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Ex-French prime minister Manuel Valls fuels speculation he will run for Barcelona mayor

Lluis Gene, AFP | Former French prime minister Manuel Valls attends a book signing for Anatomia del Proces in Barcelona on September 6, 2018

Former French prime minister Manuel Valls fuelled speculation that he will soon announce his candidacy for mayor of Barcelona after making a very public appearance in the Catalonian capital on Thursday for a book signing.

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Valls – who has duel French and Spanish citizenship – was in Barcelona to promote Anatomia del Proces, a book examining the challenges of Catalonian independence that he wrote the preface to. His mother, Luisa, and sister, Giovanna, were among the audience members, which also included a number of friends and acquaintances.

“I was born in Barcelona and I feel Catalonian, I’ve always said it,” Valls said. “Catalonia’s strength is that it is Catalonian, Spanish and European all at once.”

Rumours have swirled for months that Valls will run in Barcelona’s next mayoral election in May 2019. But he has yet to declare his candidacy, telling French newspaper le Monde in August that he will officially announce his intentions in the coming weeks.

Valls again teased his interest at Thursday’s book signing, but stopped short of confirming his campaign.

“I can’t talk about that here. When I have something to say, I will do it,” he told French radio Europe 1.

Political woes

Reports that Valls – who served as interior minister and then prime minister under former French president François Hollande – was seeking to reinvent his political career in Barcelona first emerged in April in the Spanish media.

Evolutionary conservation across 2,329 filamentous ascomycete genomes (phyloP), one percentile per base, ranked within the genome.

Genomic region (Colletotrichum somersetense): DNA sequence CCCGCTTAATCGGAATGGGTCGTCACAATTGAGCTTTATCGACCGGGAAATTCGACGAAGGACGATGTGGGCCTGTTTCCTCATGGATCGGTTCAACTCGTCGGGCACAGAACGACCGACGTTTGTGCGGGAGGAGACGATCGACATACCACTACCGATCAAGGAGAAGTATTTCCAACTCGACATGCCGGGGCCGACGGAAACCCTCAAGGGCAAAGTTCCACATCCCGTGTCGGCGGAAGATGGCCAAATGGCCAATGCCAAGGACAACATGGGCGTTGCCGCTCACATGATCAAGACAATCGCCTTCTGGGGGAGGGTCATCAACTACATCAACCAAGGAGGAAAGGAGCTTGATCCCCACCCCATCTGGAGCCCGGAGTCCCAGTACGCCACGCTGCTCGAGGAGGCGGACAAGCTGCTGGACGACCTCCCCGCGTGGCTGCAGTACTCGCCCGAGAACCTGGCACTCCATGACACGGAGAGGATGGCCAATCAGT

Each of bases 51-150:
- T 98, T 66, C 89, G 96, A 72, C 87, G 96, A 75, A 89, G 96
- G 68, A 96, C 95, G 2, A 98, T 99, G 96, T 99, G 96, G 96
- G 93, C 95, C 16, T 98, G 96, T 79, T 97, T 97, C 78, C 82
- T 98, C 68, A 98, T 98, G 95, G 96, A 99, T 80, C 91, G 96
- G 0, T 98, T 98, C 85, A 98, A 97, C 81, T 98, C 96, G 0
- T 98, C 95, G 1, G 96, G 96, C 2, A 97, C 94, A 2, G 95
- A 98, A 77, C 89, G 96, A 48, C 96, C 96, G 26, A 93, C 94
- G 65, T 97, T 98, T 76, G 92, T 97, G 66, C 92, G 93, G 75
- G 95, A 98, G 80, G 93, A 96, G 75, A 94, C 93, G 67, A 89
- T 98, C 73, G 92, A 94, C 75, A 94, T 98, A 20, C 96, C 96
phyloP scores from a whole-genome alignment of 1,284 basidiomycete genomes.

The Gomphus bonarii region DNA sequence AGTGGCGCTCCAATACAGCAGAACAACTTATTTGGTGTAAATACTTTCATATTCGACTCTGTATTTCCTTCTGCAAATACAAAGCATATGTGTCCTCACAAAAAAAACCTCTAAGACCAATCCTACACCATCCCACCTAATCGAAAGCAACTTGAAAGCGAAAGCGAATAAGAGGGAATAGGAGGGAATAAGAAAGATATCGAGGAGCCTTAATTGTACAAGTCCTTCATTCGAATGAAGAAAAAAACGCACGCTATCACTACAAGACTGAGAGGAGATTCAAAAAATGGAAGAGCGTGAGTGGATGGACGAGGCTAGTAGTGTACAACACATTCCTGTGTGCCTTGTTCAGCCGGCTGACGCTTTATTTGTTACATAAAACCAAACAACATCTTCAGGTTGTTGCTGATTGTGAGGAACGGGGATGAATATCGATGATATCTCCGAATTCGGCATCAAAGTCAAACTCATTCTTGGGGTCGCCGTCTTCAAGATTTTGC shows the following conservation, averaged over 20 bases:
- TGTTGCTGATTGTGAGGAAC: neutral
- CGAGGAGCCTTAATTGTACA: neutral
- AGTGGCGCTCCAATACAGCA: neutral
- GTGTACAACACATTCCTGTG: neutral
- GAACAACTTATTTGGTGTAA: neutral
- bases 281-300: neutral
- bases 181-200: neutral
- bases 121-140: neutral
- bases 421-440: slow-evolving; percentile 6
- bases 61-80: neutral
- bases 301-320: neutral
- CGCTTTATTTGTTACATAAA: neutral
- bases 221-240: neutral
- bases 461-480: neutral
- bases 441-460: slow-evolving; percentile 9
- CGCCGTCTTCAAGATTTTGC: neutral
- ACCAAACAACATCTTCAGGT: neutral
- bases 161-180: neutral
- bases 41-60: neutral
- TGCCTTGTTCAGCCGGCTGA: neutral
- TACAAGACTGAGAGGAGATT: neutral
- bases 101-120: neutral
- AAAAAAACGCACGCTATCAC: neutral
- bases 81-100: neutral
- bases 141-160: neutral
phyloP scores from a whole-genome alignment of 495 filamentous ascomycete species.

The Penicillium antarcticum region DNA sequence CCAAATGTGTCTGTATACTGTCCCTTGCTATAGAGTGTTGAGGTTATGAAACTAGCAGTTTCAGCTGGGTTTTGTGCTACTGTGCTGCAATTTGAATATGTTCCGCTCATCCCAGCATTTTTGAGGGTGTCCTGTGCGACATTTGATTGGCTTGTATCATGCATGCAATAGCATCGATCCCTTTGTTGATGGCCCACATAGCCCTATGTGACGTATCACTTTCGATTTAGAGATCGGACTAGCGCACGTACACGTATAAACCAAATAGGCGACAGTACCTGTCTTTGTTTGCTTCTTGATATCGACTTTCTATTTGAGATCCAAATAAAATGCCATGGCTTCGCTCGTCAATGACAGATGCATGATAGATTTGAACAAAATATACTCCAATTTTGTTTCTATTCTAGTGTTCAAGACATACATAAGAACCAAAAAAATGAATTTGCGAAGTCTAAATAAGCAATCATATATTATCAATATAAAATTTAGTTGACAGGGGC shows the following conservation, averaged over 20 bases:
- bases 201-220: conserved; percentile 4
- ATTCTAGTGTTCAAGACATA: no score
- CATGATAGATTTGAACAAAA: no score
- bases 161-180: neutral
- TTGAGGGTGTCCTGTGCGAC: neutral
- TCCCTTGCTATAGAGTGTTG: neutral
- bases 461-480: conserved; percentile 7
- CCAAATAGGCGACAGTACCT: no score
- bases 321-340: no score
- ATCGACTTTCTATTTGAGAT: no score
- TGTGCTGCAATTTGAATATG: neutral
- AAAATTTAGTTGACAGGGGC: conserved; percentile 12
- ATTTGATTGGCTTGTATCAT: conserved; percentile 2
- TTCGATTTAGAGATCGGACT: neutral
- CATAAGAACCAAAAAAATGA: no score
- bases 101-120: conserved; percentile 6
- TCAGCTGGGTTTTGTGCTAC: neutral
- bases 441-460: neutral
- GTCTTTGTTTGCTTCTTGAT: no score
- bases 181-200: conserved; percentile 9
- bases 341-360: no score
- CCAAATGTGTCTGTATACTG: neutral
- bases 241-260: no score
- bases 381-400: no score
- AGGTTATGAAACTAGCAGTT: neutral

He has watched his political fortunes steadily wane in France ever since resigning as prime minister to run in the country’s 2017 presidential election. After a strong start, he was forced to end his campaign after losing the left-wing primaries to fellow Socialist Benoît Hamon.

Valls, however, refused to endorse Hamon for the presidency. He instead gave his support to independent candidate Emmanuel Macron, who thanked Valls, but ruled out bringing him into his future government.

His presidential dreams dashed, Valls mounted a campaign to run in the country’s June 2017 parliamentary elections as a representative for the Essone region, just south of Paris. He quickly sought to join Macron’s Republic on the Move (La République en Marche or LREM) party, which was set to win a sweeping majority.

But he was left humiliated and party-less after LREM ruled that he did not “fit the criteria” to run under its banner. He was eventually allowed to campaign as a LREM “aligned” candidate, narrowly winning his circumscription by 139 votes.

‘I want to give back to Catalonia and Spain’

After a year of bitter disappointment at home, Valls refocused his attention on Spain, wading into the debate on Catalonian independence. He confirmed that he was seriously “studying” the possibility of running for Barcelona mayor in an interview with Spanish television TVE.

“I implicated myself in this debate because I was born in Barcelona,” Valls said. “I want to give back to Catalonia and Spain everything they have given me.”

The same month, he also announced his separation from his wife of eight years, French violinist Anne Gravoin. He has since been photographed with Susana Gallardo, a Catalonia native and heiress to the Almirall pharmaceutical company. The pair recently appeared on the cover of Paris Match, prompting Valls to sue the magazine for invasion of privacy.

If Valls decides to run for mayor in Barcelona, he will face an uphill battle. Although he was born there, he grew up largely in France, and wasn’t naturalised as a Spanish citizen until he was 20. He will have to convince voters that his campaign is more than a last-ditch attempt to save his political career – a point his rivals have already tried to exploit.

“He failed in France so he’s coming here,” incumbent Barcelona Mayor Ada Colau told French newspaper Le Parisien.

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